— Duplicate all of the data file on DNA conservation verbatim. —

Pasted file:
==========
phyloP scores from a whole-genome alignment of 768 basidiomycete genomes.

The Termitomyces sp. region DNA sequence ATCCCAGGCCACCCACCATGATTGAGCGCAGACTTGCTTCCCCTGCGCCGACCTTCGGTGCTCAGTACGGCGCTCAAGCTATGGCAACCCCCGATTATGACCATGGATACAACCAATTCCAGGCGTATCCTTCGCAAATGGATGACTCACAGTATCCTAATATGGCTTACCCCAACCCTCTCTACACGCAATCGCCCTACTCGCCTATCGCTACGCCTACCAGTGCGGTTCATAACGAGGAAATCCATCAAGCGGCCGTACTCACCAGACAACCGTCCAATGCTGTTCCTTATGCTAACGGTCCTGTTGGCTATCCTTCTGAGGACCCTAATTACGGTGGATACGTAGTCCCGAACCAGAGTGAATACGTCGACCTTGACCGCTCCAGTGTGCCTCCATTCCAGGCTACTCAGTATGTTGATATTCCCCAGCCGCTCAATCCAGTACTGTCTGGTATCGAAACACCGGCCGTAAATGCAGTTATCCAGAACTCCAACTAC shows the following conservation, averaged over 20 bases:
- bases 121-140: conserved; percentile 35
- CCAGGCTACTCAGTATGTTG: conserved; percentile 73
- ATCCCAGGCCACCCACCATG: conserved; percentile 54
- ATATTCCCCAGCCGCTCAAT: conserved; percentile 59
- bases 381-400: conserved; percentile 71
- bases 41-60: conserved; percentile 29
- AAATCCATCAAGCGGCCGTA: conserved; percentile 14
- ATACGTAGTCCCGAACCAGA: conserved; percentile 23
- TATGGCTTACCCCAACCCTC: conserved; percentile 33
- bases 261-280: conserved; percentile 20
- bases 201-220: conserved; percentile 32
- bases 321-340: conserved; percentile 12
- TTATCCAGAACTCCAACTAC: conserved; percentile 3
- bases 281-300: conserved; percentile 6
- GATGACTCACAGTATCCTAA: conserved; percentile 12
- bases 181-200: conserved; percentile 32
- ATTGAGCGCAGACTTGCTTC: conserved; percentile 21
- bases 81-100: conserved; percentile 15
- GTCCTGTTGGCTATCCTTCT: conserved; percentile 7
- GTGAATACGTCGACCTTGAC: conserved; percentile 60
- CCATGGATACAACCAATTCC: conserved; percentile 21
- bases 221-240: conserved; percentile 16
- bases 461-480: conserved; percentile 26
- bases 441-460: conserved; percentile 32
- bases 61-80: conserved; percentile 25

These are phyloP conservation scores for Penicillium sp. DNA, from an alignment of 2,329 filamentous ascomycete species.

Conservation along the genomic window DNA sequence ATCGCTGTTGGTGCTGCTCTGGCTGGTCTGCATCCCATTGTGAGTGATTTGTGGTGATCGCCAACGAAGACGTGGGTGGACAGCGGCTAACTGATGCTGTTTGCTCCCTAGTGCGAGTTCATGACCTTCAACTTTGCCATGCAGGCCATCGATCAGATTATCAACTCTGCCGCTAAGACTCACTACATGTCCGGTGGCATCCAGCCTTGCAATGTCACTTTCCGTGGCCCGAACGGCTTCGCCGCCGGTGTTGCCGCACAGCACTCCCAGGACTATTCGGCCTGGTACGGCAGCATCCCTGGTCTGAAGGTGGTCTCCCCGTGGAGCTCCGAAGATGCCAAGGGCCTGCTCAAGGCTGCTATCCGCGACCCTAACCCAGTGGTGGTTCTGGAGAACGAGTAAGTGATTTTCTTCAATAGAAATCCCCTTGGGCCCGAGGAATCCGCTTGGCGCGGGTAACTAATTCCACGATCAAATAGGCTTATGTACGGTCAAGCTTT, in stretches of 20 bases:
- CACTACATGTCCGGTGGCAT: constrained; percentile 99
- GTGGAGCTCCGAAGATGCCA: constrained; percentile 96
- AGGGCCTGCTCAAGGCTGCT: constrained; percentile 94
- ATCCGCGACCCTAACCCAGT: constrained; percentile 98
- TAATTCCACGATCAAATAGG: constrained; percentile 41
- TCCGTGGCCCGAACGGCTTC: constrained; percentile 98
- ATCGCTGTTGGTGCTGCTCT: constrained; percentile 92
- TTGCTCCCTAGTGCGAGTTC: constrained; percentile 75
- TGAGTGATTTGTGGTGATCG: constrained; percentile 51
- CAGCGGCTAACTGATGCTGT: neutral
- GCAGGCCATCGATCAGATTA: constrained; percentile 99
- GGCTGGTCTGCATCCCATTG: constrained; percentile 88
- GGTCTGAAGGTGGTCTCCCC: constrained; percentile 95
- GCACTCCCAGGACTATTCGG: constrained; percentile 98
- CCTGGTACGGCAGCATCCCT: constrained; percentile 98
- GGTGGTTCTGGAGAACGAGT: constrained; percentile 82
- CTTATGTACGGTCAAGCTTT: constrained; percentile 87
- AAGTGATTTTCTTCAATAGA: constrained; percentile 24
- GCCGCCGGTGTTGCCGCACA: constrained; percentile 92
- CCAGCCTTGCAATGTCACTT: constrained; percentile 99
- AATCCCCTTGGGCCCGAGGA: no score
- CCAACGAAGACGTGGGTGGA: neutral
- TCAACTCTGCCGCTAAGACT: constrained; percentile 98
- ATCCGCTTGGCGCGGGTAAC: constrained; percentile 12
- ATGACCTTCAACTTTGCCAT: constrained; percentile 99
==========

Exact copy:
phyloP scores from a whole-genome alignment of 768 basidiomycete genomes.

The Termitomyces sp. region DNA sequence ATCCCAGGCCACCCACCATGATTGAGCGCAGACTTGCTTCCCCTGCGCCGACCTTCGGTGCTCAGTACGGCGCTCAAGCTATGGCAACCCCCGATTATGACCATGGATACAACCAATTCCAGGCGTATCCTTCGCAAATGGATGACTCACAGTATCCTAATATGGCTTACCCCAACCCTCTCTACACGCAATCGCCCTACTCGCCTATCGCTACGCCTACCAGTGCGGTTCATAACGAGGAAATCCATCAAGCGGCCGTACTCACCAGACAACCGTCCAATGCTGTTCCTTATGCTAACGGTCCTGTTGGCTATCCTTCTGAGGACCCTAATTACGGTGGATACGTAGTCCCGAACCAGAGTGAATACGTCGACCTTGACCGCTCCAGTGTGCCTCCATTCCAGGCTACTCAGTATGTTGATATTCCCCAGCCGCTCAATCCAGTACTGTCTGGTATCGAAACACCGGCCGTAAATGCAGTTATCCAGAACTCCAACTAC shows the following conservation, averaged over 20 bases:
- bases 121-140: conserved; percentile 35
- CCAGGCTACTCAGTATGTTG: conserved; percentile 73
- ATCCCAGGCCACCCACCATG: conserved; percentile 54
- ATATTCCCCAGCCGCTCAAT: conserved; percentile 59
- bases 381-400: conserved; percentile 71
- bases 41-60: conserved; percentile 29
- AAATCCATCAAGCGGCCGTA: conserved; percentile 14
- ATACGTAGTCCCGAACCAGA: conserved; percentile 23
- TATGGCTTACCCCAACCCTC: conserved; percentile 33
- bases 261-280: conserved; percentile 20
- bases 201-220: conserved; percentile 32
- bases 321-340: conserved; percentile 12
- TTATCCAGAACTCCAACTAC: conserved; percentile 3
- bases 281-300: conserved; percentile 6
- GATGACTCACAGTATCCTAA: conserved; percentile 12
- bases 181-200: conserved; percentile 32
- ATTGAGCGCAGACTTGCTTC: conserved; percentile 21
- bases 81-100: conserved; percentile 15
- GTCCTGTTGGCTATCCTTCT: conserved; percentile 7
- GTGAATACGTCGACCTTGAC: conserved; percentile 60
- CCATGGATACAACCAATTCC: conserved; percentile 21
- bases 221-240: conserved; percentile 16
- bases 461-480: conserved; percentile 26
- bases 441-460: conserved; percentile 32
- bases 61-80: conserved; percentile 25

These are phyloP conservation scores for Penicillium sp. DNA, from an alignment of 2,329 filamentous ascomycete species.

Conservation along the genomic window DNA sequence ATCGCTGTTGGTGCTGCTCTGGCTGGTCTGCATCCCATTGTGAGTGATTTGTGGTGATCGCCAACGAAGACGTGGGTGGACAGCGGCTAACTGATGCTGTTTGCTCCCTAGTGCGAGTTCATGACCTTCAACTTTGCCATGCAGGCCATCGATCAGATTATCAACTCTGCCGCTAAGACTCACTACATGTCCGGTGGCATCCAGCCTTGCAATGTCACTTTCCGTGGCCCGAACGGCTTCGCCGCCGGTGTTGCCGCACAGCACTCCCAGGACTATTCGGCCTGGTACGGCAGCATCCCTGGTCTGAAGGTGGTCTCCCCGTGGAGCTCCGAAGATGCCAAGGGCCTGCTCAAGGCTGCTATCCGCGACCCTAACCCAGTGGTGGTTCTGGAGAACGAGTAAGTGATTTTCTTCAATAGAAATCCCCTTGGGCCCGAGGAATCCGCTTGGCGCGGGTAACTAATTCCACGATCAAATAGGCTTATGTACGGTCAAGCTTT, in stretches of 20 bases:
- CACTACATGTCCGGTGGCAT: constrained; percentile 99
- GTGGAGCTCCGAAGATGCCA: constrained; percentile 96
- AGGGCCTGCTCAAGGCTGCT: constrained; percentile 94
- ATCCGCGACCCTAACCCAGT: constrained; percentile 98
- TAATTCCACGATCAAATAGG: constrained; percentile 41
- TCCGTGGCCCGAACGGCTTC: constrained; percentile 98
- ATCGCTGTTGGTGCTGCTCT: constrained; percentile 92
- TTGCTCCCTAGTGCGAGTTC: constrained; percentile 75
- TGAGTGATTTGTGGTGATCG: constrained; percentile 51
- CAGCGGCTAACTGATGCTGT: neutral
- GCAGGCCATCGATCAGATTA: constrained; percentile 99
- GGCTGGTCTGCATCCCATTG: constrained; percentile 88
- GGTCTGAAGGTGGTCTCCCC: constrained; percentile 95
- GCACTCCCAGGACTATTCGG: constrained; percentile 98
- CCTGGTACGGCAGCATCCCT: constrained; percentile 98
- GGTGGTTCTGGAGAACGAGT: constrained; percentile 82
- CTTATGTACGGTCAAGCTTT: constrained; percentile 87
- AAGTGATTTTCTTCAATAGA: constrained; percentile 24
- GCCGCCGGTGTTGCCGCACA: constrained; percentile 92
- CCAGCCTTGCAATGTCACTT: constrained; percentile 99
- AATCCCCTTGGGCCCGAGGA: no score
- CCAACGAAGACGTGGGTGGA: neutral
- TCAACTCTGCCGCTAAGACT: constrained; percentile 98
- ATCCGCTTGGCGCGGGTAAC: constrained; percentile 12
- ATGACCTTCAACTTTGCCAT: constrained; percentile 99